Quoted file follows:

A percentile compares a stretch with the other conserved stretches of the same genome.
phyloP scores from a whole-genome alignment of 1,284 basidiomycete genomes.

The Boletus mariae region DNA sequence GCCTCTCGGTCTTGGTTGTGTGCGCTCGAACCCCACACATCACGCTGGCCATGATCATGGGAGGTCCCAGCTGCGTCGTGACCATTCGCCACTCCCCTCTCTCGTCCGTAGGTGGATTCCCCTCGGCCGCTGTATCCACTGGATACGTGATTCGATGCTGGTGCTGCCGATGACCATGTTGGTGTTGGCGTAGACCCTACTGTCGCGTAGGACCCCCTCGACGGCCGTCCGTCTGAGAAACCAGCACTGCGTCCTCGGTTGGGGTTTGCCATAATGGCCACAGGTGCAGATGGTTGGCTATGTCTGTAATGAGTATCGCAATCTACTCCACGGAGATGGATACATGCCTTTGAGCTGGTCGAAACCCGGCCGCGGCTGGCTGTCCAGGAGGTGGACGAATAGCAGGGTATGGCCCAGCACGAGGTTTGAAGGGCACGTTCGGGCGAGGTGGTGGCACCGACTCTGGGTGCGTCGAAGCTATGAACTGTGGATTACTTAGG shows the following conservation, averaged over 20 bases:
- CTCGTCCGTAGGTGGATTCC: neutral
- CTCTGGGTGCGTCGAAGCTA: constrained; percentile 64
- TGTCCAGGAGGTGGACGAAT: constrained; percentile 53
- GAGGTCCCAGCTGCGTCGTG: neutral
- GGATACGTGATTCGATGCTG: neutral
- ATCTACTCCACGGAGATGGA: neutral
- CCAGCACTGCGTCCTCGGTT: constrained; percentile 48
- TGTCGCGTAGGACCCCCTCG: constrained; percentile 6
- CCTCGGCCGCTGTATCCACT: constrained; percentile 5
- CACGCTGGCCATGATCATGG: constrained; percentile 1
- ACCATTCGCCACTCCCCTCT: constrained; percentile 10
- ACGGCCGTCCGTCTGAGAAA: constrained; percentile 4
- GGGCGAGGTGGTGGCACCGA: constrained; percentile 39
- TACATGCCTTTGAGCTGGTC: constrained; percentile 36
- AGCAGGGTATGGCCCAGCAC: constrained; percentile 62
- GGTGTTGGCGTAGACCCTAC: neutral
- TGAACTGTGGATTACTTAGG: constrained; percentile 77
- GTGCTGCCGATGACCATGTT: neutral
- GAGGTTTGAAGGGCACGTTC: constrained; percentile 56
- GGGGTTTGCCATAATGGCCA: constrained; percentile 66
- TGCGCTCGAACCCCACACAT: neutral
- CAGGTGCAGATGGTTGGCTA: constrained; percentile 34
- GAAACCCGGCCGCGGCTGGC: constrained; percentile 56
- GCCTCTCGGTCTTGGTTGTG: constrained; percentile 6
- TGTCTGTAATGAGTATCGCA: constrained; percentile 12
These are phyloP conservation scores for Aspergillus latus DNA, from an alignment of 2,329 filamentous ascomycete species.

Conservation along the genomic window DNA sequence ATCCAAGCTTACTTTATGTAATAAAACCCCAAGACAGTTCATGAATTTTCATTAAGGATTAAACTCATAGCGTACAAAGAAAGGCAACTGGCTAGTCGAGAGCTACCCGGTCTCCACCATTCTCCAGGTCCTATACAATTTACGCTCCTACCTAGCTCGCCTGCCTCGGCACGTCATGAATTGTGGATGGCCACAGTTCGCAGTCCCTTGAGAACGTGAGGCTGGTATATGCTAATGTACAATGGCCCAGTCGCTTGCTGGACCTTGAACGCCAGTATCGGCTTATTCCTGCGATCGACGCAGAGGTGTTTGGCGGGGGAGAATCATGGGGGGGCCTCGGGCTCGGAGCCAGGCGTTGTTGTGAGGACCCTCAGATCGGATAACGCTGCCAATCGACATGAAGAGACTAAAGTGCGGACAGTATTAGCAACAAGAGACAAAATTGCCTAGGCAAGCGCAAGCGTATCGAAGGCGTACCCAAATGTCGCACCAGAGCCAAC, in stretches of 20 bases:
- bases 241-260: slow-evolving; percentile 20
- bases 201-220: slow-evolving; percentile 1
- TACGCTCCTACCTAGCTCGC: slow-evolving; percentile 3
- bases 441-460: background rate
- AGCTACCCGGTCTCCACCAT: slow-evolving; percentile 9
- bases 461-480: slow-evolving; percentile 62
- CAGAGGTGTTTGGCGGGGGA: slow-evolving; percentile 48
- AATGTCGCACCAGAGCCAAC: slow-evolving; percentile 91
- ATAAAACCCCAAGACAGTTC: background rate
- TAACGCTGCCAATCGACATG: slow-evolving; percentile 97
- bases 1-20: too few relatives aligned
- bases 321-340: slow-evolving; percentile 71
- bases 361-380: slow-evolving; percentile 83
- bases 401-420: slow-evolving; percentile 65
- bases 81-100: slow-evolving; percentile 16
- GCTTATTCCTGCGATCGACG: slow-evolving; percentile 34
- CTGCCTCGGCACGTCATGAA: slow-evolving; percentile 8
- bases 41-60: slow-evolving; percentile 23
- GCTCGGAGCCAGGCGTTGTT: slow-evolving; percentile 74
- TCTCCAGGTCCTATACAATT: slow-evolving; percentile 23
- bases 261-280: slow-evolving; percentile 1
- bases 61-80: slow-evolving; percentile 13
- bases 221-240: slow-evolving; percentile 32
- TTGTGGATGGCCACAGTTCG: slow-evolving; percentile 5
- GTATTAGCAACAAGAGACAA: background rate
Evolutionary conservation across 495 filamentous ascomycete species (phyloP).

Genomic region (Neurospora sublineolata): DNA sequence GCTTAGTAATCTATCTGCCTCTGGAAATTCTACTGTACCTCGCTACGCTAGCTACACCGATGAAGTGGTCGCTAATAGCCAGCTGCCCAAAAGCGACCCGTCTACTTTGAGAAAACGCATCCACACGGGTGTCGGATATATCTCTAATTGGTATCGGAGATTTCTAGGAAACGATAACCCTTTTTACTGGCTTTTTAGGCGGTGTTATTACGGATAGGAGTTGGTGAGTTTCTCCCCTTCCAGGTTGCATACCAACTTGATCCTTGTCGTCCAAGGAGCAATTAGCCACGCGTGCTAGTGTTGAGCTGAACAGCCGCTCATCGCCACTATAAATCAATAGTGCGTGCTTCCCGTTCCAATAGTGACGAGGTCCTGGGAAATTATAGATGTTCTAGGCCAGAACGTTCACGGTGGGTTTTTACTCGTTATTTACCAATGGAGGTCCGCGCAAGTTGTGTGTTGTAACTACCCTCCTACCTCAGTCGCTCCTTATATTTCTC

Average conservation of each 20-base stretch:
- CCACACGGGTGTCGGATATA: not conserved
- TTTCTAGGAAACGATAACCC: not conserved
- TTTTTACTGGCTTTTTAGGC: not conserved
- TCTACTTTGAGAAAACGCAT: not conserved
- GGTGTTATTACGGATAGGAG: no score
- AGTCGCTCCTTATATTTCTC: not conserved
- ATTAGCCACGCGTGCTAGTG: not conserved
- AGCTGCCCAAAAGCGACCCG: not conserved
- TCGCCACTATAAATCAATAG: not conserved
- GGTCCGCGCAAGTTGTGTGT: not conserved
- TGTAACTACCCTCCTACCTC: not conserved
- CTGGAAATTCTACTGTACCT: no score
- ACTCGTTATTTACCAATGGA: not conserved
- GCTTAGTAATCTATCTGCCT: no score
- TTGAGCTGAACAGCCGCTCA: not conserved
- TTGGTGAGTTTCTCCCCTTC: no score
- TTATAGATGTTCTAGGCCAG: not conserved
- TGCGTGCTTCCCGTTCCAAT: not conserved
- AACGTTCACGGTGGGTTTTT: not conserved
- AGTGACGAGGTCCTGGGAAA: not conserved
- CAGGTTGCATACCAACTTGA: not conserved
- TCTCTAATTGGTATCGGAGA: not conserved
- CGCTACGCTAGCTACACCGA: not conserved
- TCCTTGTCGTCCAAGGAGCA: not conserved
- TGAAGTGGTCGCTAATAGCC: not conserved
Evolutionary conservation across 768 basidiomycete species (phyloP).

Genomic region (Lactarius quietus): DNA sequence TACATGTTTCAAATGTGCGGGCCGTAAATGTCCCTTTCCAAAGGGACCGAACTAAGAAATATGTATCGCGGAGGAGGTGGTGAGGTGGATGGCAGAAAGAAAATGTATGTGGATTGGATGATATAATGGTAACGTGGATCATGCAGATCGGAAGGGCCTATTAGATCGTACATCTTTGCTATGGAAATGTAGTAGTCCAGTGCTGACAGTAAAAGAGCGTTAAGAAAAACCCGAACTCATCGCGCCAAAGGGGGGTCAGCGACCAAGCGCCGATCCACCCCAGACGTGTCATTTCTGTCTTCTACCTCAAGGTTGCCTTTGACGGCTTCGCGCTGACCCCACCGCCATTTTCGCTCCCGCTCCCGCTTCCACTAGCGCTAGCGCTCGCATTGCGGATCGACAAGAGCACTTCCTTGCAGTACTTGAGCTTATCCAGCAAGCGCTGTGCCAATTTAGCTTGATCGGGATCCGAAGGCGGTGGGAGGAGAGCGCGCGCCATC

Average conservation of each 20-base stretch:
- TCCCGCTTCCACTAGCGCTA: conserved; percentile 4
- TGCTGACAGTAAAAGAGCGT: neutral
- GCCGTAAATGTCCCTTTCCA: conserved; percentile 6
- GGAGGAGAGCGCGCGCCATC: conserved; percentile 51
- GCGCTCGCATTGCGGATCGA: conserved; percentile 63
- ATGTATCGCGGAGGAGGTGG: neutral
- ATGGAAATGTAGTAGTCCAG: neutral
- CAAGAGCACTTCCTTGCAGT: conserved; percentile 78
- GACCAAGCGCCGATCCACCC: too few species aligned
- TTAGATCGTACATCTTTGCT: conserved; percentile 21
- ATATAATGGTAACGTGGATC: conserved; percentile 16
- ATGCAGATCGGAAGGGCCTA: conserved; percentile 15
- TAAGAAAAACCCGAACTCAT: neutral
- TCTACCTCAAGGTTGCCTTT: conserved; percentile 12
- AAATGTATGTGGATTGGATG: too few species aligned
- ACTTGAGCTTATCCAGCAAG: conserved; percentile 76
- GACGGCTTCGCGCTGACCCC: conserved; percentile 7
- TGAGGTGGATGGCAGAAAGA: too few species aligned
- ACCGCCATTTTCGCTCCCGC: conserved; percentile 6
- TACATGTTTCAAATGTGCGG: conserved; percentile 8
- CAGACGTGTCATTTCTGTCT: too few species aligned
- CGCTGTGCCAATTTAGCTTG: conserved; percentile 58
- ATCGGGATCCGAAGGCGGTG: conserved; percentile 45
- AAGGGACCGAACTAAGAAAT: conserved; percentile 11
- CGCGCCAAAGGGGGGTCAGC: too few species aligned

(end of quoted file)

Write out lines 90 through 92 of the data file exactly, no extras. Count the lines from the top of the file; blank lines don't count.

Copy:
- GGAGGAGAGCGCGCGCCATC: conserved; percentile 51
- GCGCTCGCATTGCGGATCGA: conserved; percentile 63
- ATGTATCGCGGAGGAGGTGG: neutral